John and Jeremy have no connections 4 years ago. Just social media friends.
We have grown to be trusted friends. I would let John stay at my house for a week if he was in Houston.
I have begun texting a group of guys each week so that I am being intentional about building relationships. I schedule that text early in the week so that I know it is going out.
“Look for beauty wherever you are, and keep the memory of it with you.”
For John, this page of Only One You reminds me to keep the memory of the good moments or wins or championships for when times are tough (tough teams, injuries, coaches, etc.)
This line speaks to me to not take pictures of everything, but be in the moment and take a picture in my head. create the moment instead of focusing on the perfect shot
“Blend in when you need to. Stand out when you have the chance.”
John: Leadership Capital – Know when to speak up but know when you sit back and listen. For me, those that stand out have egos. This never helps with relationship building.
“Let others speak your praise” – Kevin Parker
“Find your own way. You don’t have to follow the crowd.”
Jeremy: When I started in 2012 there was maybe one other sports medicine podcast focused on Athletic Trainers. I did not sit back and wait for someone else to start one. From October 2013 through October 2019 there have been over 524,00 downloads of the Sports Medicine Broadcast.
Blaze a path as an athletic trainer. Get unique certifications, specialize and set yourself apart.
“Personal development as professional development.” – Kent Games
“Know when to speak; know when to listen.”
This goes back to “blending in” Speaking is important but only after you have all the information. Listening is the most important aspect of leadership.
Mark Knoblauch told me: “The ATs who get angry and get into arguments are the ones who are usually inexperienced and have a need to prove themselves.”
Or there is the Fight Club quote: “Most people do not really listen they only wait for their turn to speak.”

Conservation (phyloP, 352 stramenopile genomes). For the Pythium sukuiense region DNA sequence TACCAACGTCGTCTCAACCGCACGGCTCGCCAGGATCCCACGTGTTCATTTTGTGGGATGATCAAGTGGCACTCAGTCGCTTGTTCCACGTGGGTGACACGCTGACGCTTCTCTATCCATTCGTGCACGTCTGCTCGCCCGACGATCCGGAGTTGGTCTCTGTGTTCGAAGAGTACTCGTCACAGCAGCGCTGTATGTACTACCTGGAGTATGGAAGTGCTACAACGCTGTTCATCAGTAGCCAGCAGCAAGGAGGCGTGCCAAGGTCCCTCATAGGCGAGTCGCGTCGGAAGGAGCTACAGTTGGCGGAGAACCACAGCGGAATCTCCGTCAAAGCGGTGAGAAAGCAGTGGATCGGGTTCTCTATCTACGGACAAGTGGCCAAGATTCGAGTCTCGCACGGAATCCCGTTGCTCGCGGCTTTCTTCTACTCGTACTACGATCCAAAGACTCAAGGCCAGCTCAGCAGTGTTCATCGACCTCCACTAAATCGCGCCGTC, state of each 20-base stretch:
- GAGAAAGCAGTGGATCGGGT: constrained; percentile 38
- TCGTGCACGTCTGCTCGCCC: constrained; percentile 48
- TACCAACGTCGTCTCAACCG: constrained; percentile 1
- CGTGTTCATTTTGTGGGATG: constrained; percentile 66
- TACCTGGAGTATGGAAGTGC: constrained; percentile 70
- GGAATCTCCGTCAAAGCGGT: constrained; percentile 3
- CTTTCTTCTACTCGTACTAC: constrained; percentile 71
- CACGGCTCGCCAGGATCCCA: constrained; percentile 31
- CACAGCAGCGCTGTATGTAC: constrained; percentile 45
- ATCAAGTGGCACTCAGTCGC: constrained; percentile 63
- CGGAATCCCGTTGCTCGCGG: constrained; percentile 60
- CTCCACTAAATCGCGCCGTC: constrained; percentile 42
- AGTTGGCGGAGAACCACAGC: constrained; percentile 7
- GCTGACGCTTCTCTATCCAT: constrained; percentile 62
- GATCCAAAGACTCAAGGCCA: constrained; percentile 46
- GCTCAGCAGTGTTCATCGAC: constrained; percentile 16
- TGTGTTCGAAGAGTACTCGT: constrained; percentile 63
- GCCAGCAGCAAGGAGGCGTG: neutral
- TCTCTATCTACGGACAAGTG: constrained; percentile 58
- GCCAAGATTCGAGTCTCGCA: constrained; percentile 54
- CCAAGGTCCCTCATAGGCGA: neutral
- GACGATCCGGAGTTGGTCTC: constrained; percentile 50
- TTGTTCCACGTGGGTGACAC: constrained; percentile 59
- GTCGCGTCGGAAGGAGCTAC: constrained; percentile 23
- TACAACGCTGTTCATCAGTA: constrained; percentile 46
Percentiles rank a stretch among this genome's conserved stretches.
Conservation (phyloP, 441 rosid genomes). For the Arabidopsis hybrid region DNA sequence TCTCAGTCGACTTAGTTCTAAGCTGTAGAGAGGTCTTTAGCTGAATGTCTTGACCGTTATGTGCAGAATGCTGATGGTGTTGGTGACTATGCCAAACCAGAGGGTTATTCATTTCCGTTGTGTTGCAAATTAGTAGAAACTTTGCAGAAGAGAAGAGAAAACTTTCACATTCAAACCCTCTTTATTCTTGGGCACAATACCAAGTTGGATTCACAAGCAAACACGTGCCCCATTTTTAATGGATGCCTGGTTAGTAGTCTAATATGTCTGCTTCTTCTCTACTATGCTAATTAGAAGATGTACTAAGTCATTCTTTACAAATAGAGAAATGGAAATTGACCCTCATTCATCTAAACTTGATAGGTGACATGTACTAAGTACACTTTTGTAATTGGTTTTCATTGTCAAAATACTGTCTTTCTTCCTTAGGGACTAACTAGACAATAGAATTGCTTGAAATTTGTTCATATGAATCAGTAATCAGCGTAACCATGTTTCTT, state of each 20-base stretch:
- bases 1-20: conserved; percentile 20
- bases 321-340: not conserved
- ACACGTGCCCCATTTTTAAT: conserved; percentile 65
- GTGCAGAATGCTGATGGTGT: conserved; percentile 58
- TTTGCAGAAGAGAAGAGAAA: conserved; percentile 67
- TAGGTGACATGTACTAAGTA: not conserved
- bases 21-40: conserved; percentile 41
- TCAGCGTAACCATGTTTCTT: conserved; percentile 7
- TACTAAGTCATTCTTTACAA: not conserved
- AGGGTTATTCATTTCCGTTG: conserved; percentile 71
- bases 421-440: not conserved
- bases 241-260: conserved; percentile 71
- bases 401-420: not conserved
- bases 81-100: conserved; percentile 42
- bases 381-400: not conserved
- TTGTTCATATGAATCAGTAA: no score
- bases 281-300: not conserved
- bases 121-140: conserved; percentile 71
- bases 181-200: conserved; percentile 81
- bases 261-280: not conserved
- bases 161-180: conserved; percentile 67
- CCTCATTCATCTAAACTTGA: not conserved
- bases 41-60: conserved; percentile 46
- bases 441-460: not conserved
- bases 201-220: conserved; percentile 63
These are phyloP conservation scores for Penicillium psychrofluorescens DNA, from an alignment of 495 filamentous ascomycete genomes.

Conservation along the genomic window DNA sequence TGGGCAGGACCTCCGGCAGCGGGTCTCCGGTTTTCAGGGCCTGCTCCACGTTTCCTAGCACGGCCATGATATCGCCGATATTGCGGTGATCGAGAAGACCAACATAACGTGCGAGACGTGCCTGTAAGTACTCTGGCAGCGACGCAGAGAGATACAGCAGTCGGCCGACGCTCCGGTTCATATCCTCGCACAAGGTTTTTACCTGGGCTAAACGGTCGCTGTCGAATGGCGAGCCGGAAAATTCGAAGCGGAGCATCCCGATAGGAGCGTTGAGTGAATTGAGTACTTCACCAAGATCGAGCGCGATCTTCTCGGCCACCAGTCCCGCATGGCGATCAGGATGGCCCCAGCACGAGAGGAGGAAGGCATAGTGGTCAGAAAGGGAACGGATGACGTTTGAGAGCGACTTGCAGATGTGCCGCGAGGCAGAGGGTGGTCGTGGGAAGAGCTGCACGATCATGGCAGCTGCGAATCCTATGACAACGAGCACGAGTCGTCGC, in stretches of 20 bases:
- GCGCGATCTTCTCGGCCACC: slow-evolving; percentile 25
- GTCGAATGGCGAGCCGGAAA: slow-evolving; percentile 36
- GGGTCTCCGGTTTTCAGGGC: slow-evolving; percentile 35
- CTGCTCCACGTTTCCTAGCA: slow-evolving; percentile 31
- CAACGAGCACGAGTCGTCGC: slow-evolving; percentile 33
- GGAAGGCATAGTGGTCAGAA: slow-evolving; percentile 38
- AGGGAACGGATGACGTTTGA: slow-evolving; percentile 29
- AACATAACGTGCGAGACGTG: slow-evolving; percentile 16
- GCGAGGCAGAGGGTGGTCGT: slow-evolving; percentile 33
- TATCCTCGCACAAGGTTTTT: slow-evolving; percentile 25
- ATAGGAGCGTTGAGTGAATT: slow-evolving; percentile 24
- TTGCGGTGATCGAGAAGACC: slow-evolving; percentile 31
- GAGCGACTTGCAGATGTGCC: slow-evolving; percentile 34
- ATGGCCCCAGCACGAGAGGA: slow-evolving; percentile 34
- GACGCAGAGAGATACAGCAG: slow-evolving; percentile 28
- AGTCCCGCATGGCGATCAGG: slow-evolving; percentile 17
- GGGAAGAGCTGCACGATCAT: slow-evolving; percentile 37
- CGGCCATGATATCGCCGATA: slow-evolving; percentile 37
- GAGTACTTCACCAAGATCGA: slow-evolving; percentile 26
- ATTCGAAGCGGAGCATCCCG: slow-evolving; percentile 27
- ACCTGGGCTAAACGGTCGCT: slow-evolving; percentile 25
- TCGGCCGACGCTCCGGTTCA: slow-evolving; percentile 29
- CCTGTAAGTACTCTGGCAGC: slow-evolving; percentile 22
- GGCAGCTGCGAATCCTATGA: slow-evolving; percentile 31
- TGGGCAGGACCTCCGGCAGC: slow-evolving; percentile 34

“No matter how you look at it, there is so much to discover.”
Both John and Jeremy agree “One of the things I’ve learned doing this podcast is that; there is always more to learn. Every time I think I've figured things out, I realize there’s something else I need to know.
“If you make a wrong turn, circle back.”
John likes this quote from Only One You. He knows mistakes happen in our daily and professional life. Leat's learn from them and “circle back.”
Repeat podcast guest Brandy Currie says reflection is key and she does it daily.
Then there was the time my son dropped a googly eye into his ear…our circling back was to buy an otoscope.
“If something gets in your way, move around it.”
Jeremy: Usually when I am given a rule my first thought is how can I get around this… not always the best way of thinking, but I tend to look for other options.
John: Realize things change, schedules change, obstacles will occur but relax, detach, adapt and overcome.
This is another opportunity to reflect and circle back on how things can change and listen to all of the details before speaking.
“Set aside some quiet time to relax and reflect every day.”
John: This is one of the most important things to me in that every day I get time to myself. Most of the time I have to make it whether that’s getting up at 4am to work out or scheduling time on my calendar to actually sit and read. We also covered this with “Learn to Say No” and Prioritize and Execute.
John LOVES to read, so sometimes he wakes up early, goes to the gym and rides the bike so he can sit and read
“Appreciate art. It’s all around you!”
Have fun during games, enjoy the small things and enjoy when your athletes achieve their goals.
“Make wishes on the stars in the nighttime sky.”
John: Have a vision, set goals create your value.
Jeremy: Take time to look up and see the stars. The small things that are always there. Do not look past what is in front of you.